Core-to-Core, Cache Latency, Ramp

For some of our standard tests, we look at how the CPU performs in a series of synthetic workloads to example any microarchitectural changes or differences. This includes our core-to-core latency test, a cache latency sweep across the memory space, and a ramp test to see how quick a system runs from idle to load.

Core-to-Core

Inside the chip are eight cores connected through a bi-directional ring, each direction capable of transmitting 32 bytes per cycle. In this test we test how long it takes to probe an L3 cache line from a different core on the chip and return the result.

For two threads on the same core, we’re seeing a 7 nanosecond difference, whereas for two separate cores we’re seeing a latency from 15.5 nanoseconds up to 21.2 nanoseconds, which is a wide gap. Finding out exactly how much each jump takes is a bit tricky, as the overall time is reliant on the frequency of the core, of the cache, and of the fabric over the time of the test. It also doesn’t tell us if there is anything else on the ring aside from the cores, as there is also going to be some form of external connectivity to other elements of the SoC.

However, compared to the Zen3 numbers we saw on the Ryzen 9 5980HS, they are practically the same.

Cache Latency Ramp

This test showcases the access latency at all the points in the cache hierarchy for a single core. We start at 2 KiB, and probe the latency all the way through to 256 MB, which for most CPUs sits inside the DRAM.

Part of this test helps us understand the range of latencies for accessing a given level of cache, but also the transition between the cache levels gives insight into how different parts of the cache microarchitecture work, such as TLBs. As CPU microarchitects look at interesting and novel ways to design caches upon caches inside caches, this basic test proves to be very valuable.

The data here again mirrors exactly what we saw with the previous generation on Zen3.

Frequency Ramp

Both AMD and Intel over the past few years have introduced features to their processors that speed up the time from when a CPU moves from idle into a high-powered state. The effect of this means that users can get peak performance quicker, but the biggest knock-on effect for this is with battery life in mobile devices, especially if a system can turbo up quick and turbo down quick, ensuring that it stays in the lowest and most efficient power state for as long as possible.

Intel’s technology is called SpeedShift, although SpeedShift was not enabled until Skylake.

One of the issues though with this technology is that sometimes the adjustments in frequency can be so fast, software cannot detect them. If the frequency is changing on the order of microseconds, but your software is only probing frequency in milliseconds (or seconds), then quick changes will be missed. Not only that, as an observer probing the frequency, you could be affecting the actual turbo performance. When the CPU is changing frequency, it essentially has to pause all compute while it aligns the frequency rate of the whole core.

We wrote an extensive review analysis piece on this, called ‘Reaching for Turbo: Aligning Perception with AMD’s Frequency Metrics’, due to an issue where users were not observing the peak turbo speeds for AMD’s processors.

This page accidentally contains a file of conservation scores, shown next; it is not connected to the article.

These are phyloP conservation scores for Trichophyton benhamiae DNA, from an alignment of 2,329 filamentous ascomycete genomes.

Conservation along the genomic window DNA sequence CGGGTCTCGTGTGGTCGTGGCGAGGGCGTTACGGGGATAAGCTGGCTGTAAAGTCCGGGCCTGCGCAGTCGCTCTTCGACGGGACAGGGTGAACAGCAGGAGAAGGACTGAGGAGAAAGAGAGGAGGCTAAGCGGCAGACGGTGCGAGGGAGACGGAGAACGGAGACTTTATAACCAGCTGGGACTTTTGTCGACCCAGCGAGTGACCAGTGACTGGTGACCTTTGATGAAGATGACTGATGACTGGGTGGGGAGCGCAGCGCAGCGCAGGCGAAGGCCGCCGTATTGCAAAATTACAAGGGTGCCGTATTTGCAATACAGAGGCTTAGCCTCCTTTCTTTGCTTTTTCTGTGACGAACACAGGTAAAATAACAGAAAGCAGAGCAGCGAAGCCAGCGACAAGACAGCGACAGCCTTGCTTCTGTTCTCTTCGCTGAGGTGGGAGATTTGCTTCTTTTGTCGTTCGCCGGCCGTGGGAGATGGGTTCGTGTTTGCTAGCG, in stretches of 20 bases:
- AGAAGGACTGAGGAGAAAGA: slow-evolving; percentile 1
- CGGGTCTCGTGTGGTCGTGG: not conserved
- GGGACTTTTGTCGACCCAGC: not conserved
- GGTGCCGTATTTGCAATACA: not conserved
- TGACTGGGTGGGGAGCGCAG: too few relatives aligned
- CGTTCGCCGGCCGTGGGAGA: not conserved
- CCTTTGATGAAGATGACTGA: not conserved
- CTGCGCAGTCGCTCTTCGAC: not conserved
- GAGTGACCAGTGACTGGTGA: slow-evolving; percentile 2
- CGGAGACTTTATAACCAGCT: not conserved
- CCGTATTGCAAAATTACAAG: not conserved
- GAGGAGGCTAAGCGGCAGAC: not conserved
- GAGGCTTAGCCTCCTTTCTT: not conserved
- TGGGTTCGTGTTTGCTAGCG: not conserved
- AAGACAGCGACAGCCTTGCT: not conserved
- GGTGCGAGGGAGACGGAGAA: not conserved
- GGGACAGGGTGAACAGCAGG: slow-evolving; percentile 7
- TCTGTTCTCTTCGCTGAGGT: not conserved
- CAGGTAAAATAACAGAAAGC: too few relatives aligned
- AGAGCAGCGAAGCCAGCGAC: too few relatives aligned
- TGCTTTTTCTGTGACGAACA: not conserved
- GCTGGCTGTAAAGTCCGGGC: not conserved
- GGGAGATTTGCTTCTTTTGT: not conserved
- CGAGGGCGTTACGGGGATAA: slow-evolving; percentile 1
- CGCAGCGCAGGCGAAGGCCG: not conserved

We got around the issue by making the frequency probing the workload causing the turbo. The software is able to detect frequency adjustments on a microsecond scale, so we can see how well a system can get to those boost frequencies. Our Frequency Ramp tool has already been in use in a number of reviews.

A ramp time of within one millisecond is as expected for modern AMD platforms, although we didn’t see the high 4.9 GHz that AMD has listed this processor as being able to obtain. We saw it hit that frequency in a number of tests, but not this one. AMD’s previous generation took a couple of milliseconds to hit around the 4.0 GHz mark, but then another 16 milliseconds to go full speed. We didn’t see it in this test, perhaps due to some of the new measurements AMD is doing on core workload and power. We will have to try this on a different AMD Ryzen 6000 Mobile system to see if we get the same result.

AMD's Ryzen 9 6900HS Rembrandt Benchmarked Power Consumption
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  • Kangal - Sunday, March 6, 2022 - link

    Zeno, Guards of Zeno, Grand Priest, Whis/Angels, Awakened Gass, Ultra Granolah, Ultra Instinct Goku, Beerus/GoDs, Fused Zamasu, Prime Moro, Raged Broly, Ultra Ego Vegeta, Full-power Jiren, LSS Kefla, Destruction Toppo, Max Hit, Anilaza, SSJ Rose Black, Golden Frieza, Dyspo, LSS Kale, Spirit Future Trunks, Super Ribrianne, Trained #17, Ultimate Gohan, Buu, Seven-Three.
    Reply
  • GeoffreyA - Monday, March 7, 2022 - link

    Astonishing, and thanks for that! Remembering only Buu, Ultimate Gohan, and a bit of Beerus, I am really out of touch with DB canon! Reply
  • Kangal - Tuesday, March 8, 2022 - link

    You can find the new series Dragon Ball Super online or even youtube. There is also the official manga which you can read for free* here:
    https://www.viz.com/shonenjump/chapters/dragon-bal...

    *only the latest three issues available, new issues always free.
    Reply
  • GeoffreyA - Tuesday, March 8, 2022 - link

    Thanks, I only saw the first 10-15 episodes of Super in 2018, where Beerus came to the cruiseship, and still hope to watch the rest of it, eventually. It was nostalgic, I remember, seeing these dear characters after so long. Reply
  • mode_13h - Wednesday, March 9, 2022 - link

    Eh, I only watched the original series. The few things after it that I had seen lacked the same charm. And among that series, the first season was one of the best. The censors had clearly cracked down on it, after that.